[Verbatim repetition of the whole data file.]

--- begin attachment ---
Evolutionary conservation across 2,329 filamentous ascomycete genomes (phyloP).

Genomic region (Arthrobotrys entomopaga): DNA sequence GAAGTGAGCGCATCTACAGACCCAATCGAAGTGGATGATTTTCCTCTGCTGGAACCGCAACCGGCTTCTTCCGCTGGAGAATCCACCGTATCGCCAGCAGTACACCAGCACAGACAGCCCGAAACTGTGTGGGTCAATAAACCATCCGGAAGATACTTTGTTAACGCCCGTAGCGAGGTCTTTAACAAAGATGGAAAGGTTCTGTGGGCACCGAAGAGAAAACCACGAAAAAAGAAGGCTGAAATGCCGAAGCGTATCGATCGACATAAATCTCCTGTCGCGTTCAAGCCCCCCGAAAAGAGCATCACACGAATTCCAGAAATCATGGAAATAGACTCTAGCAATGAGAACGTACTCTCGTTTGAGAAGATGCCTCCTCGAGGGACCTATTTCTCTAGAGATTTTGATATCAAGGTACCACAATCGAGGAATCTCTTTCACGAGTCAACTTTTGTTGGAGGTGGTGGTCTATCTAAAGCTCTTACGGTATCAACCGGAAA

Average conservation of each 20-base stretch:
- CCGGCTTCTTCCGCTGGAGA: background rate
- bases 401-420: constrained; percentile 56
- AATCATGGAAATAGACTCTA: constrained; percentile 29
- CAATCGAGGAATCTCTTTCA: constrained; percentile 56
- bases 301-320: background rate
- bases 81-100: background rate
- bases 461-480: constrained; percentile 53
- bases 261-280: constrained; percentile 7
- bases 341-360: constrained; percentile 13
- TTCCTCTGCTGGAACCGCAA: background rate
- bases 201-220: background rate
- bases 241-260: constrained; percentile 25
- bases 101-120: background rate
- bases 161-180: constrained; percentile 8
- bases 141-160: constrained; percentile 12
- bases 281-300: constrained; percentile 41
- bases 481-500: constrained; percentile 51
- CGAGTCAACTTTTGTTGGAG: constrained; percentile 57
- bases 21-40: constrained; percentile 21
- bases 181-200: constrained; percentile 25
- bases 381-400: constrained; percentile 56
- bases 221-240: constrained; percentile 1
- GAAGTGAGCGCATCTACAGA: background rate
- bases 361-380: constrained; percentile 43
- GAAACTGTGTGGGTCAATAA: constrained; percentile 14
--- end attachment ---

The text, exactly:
Evolutionary conservation across 2,329 filamentous ascomycete genomes (phyloP).

Genomic region (Arthrobotrys entomopaga): DNA sequence GAAGTGAGCGCATCTACAGACCCAATCGAAGTGGATGATTTTCCTCTGCTGGAACCGCAACCGGCTTCTTCCGCTGGAGAATCCACCGTATCGCCAGCAGTACACCAGCACAGACAGCCCGAAACTGTGTGGGTCAATAAACCATCCGGAAGATACTTTGTTAACGCCCGTAGCGAGGTCTTTAACAAAGATGGAAAGGTTCTGTGGGCACCGAAGAGAAAACCACGAAAAAAGAAGGCTGAAATGCCGAAGCGTATCGATCGACATAAATCTCCTGTCGCGTTCAAGCCCCCCGAAAAGAGCATCACACGAATTCCAGAAATCATGGAAATAGACTCTAGCAATGAGAACGTACTCTCGTTTGAGAAGATGCCTCCTCGAGGGACCTATTTCTCTAGAGATTTTGATATCAAGGTACCACAATCGAGGAATCTCTTTCACGAGTCAACTTTTGTTGGAGGTGGTGGTCTATCTAAAGCTCTTACGGTATCAACCGGAAA

Average conservation of each 20-base stretch:
- CCGGCTTCTTCCGCTGGAGA: background rate
- bases 401-420: constrained; percentile 56
- AATCATGGAAATAGACTCTA: constrained; percentile 29
- CAATCGAGGAATCTCTTTCA: constrained; percentile 56
- bases 301-320: background rate
- bases 81-100: background rate
- bases 461-480: constrained; percentile 53
- bases 261-280: constrained; percentile 7
- bases 341-360: constrained; percentile 13
- TTCCTCTGCTGGAACCGCAA: background rate
- bases 201-220: background rate
- bases 241-260: constrained; percentile 25
- bases 101-120: background rate
- bases 161-180: constrained; percentile 8
- bases 141-160: constrained; percentile 12
- bases 281-300: constrained; percentile 41
- bases 481-500: constrained; percentile 51
- CGAGTCAACTTTTGTTGGAG: constrained; percentile 57
- bases 21-40: constrained; percentile 21
- bases 181-200: constrained; percentile 25
- bases 381-400: constrained; percentile 56
- bases 221-240: constrained; percentile 1
- GAAGTGAGCGCATCTACAGA: background rate
- bases 361-380: constrained; percentile 43
- GAAACTGTGTGGGTCAATAA: constrained; percentile 14